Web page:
Curious 257 ms of BROM activity that only happens on power-on, but not after system reset
108 ms of BROM activity that always happens on power-on or system reset

Both of these periods of activity are easily identified by their power consumption profile.

Reset power profile, for reference. (Sorry for the compressed scale) Levinboot is here seen detecting a soft reset and issuing a hard reset.

The zoomed in part in detail:

Detail of BROM loading levinboot 2× after soft reset (2× 108 ms of identical activity). Sorry again for vertical scale. :)

Maybe someone knows what's BROM up to in those post-powerup 257 ms of activity. I don't. This is the only unaccounted for time of activity during boot.

In any case, during the whole period of BROM activity before the bootloader is jumped to (regardless of whether it's levinboot or U-Boot), the phone is seen consuming maximum of 1.3 W. This is well inside the bounds of the default 450 mA input current limit on VBUS, which in worst case of 4.5 V VBUS is ~2W.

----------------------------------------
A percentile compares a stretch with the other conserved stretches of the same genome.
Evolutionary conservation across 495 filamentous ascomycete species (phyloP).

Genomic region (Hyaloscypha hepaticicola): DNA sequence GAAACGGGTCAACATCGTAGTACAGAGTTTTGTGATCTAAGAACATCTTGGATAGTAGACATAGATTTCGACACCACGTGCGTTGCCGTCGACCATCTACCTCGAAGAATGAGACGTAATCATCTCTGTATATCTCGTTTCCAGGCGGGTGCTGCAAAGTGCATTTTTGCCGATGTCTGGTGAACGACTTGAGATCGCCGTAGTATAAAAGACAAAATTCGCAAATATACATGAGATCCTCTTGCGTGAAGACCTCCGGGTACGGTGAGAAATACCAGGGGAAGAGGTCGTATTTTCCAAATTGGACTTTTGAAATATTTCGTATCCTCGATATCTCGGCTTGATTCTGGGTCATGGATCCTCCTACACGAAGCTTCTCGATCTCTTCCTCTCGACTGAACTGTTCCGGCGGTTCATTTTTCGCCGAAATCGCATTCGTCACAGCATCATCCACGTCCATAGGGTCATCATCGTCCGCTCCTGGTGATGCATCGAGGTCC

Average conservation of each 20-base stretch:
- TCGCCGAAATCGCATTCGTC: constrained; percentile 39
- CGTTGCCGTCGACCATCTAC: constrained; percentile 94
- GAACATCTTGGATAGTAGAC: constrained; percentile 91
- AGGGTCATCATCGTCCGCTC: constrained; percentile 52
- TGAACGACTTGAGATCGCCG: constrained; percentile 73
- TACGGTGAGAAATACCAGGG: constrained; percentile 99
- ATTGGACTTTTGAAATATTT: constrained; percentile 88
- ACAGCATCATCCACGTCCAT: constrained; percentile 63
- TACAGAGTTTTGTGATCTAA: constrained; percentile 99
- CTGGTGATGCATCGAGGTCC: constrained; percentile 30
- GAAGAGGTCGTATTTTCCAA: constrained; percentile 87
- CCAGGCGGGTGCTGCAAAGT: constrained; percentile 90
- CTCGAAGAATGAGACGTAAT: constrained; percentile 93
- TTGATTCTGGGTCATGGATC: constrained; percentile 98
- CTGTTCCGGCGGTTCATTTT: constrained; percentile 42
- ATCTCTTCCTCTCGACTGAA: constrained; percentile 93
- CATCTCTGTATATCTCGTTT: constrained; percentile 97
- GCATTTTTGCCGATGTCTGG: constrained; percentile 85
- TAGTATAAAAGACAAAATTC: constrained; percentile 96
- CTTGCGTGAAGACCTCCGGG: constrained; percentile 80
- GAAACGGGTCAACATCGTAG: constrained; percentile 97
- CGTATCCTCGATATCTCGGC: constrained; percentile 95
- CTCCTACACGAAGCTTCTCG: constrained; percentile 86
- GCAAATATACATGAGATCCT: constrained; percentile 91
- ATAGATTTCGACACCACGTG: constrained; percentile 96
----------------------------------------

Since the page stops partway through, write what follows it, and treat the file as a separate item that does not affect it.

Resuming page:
No problem here.

Next up, the levinboot runs and loads the kernel. DRAM initialization and training happens in the first 80 ms or so, after which there's a period of loading data from eMMC and jump to TF-A/kernel.

Detail of levinboot doing its thing.

The power consumption is ~2.1W right before the bootloader starts accessing eMMC to load the payload (kernel, etc.). This is so so within the input current limit.

Power consumption in the bootloader unfortunately peaks to 2.8–3W during the eMMC access time, and this is where the PMIC power cycles when the battery is fully discharged.

This matches my experience with levinboot failing to boot without battery, during the eMMC load stage, before I patched it to raise the limit in early DRAM stage.